But first BOBB.
The Best of British Bonsai 2013 is now history and I guess everyone is looking forward to other Bonsai events on the horizon.
Over the last few days, while taking a break with my family, I have had time to reflect on what has not been an easy BOBB, when compared with the previous two that were held at the Botanical Gardens, Birmingham.
However what this BOBB has shown, is that despite all the doubts in many peoples minds, the will it won't it go ahead whispers, the bad mouthing on the internet through FACEBOOK and various bonsai forums, and the personal puerile emails sent to myself, people can come together to put on a wonderful display of trees for themselves and for others to enjoy. It has also proven that the dedication of some people has no boundaries as many have stepped up to be counted when we have been struggling to put on the event. This coming together and sharing the passion of bonsai and wanting the event to succeed is surely what the spirit of bonsai is all about.
'Friendship through Bonsai' is the term coined by the late John Naka and through BOBB we have experienced that. The fact that the RHS gave the stand a RHS GOLD Medal is proof enough that every ones efforts were recognised and I thank you all.
A big thank you to Kath and Malcolm Hughes for again putting on a superb show. Who else in the UK has a CV like theirs when it comes to putting on big events.
For Dan Barton, a special thank you for doing the judging at short notice and at a time when your health is not at its best. And thanks for being my 'Buddy'!
At this point I would normally thank Kath's 'Red Army' for all their help stewarding, putting up the displays, answering questions from the public etc. But this year we had Kath's 'Rainbow Army' as everyone sported their own club/society tee shirts. You all did a sterling job yet again.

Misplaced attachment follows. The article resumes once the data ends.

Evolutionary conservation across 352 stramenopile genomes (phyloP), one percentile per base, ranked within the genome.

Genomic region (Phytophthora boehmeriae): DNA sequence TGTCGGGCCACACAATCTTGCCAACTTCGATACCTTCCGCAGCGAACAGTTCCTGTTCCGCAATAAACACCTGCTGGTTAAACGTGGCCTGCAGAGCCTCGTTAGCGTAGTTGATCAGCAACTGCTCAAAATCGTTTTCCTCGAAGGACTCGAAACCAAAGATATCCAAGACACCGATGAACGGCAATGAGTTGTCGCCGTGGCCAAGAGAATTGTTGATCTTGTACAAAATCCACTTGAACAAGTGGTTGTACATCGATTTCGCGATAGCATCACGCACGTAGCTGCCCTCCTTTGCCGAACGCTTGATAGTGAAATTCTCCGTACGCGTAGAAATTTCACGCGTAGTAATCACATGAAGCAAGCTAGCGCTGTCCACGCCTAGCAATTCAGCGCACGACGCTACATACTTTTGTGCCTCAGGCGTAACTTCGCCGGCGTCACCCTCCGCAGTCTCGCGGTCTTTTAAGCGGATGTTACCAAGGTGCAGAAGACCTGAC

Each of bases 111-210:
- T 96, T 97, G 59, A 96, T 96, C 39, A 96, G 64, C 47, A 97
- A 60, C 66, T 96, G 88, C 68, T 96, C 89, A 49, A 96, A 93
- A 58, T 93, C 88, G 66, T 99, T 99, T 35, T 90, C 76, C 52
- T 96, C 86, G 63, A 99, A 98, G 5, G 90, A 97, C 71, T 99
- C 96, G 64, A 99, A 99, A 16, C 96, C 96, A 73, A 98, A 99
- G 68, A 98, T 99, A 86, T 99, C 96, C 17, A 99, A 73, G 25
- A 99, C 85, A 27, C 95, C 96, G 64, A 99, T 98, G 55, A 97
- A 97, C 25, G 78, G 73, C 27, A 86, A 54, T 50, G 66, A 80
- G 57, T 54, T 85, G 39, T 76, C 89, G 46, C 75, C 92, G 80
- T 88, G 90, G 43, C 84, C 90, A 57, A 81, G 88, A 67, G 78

To give you some idea of a little of what was involved this is the hall on set up day.
And as things progressed;
With the screens now in place it is starting to look something like it. The table tops and green hessian were provided by the organisers. The top dressing and screens were provided by ourselves.
As the owners bring the trees to the NEC on the Monday, I can start to set up the exhibition.
This year, as we did not have a photographer recording the trees, it was possible for me to put the trees in their designated places fairly quickly and I must say that things went smoothly.
And we are up and running!
As the doors opened at 9.00am, the crowds flocked in.
This is a view from the demonstration area looking down the first aisle.
A special thanks must go to Mike Sadler for his dedication to watering all the exhibits for the duration of the event. Having someone like Mike on the team to water every ones trees to perfection without ruining the display area was a bonus. I really appreciated the many hours that he spent everyday ensuring every thing was tip top. It is a big responsibility to take on, but one that he did admirably. ( Mike's watering sessions took nearly three and a half hours every morning, with some accent plantings and trees needing more attention again later in the day). Thank you Mike.
Due to the climate controlled conditions in the venue the trees and accent plantings grew well, in fact some accents were very much out of shape having grown so well. Privets were flowering and many deciduous trees really needed pruning to control their profiles, as growth extensions were protruding on maples, Elms etc. and by Sunday some trees were definitely in need of a 'hair cut'.
This year the demonstrators put on a diverse selection of demo's for the bonsai attendees and the public alike. A big thank you to Chrissie Leigh-Walker, Ramon Hammers, Corin Tomlinson, Marcus Watts and Alex Evelyn for entertaining the visitors. And thank you all for giving up your time and for sharing your expertise.
Here Alex Evelyn putting the final touches to his Scots Pine demonstration tree. A nice elegant image was achieved.
On Sunday I must have wasted about three hours going around various stall holders trying to get a cap like the one worn by Alex. But I had to concede defeat as all the ones for sale had the peak on the 'front'!
And last but not least, a big thank you to everyone who provided their bonsai for the exhibition and a special thanks to those who went the extra mile when things got tight!. Without you guys, there would be no BOBB.
********************************************************This year for the winners of the three categories I gave a bronze Ten Pei (Ten Kei).
The owners of the Best Shohin, Chuhin and Large tree each received this bronze Kingfisher on a Bull Rush.
It is a limited edition sculpture of 150.
I hope that after winning these Ten Pei that the owners will be encouraged now to experiment more when displaying their trees and not to simply rely on an accent planting.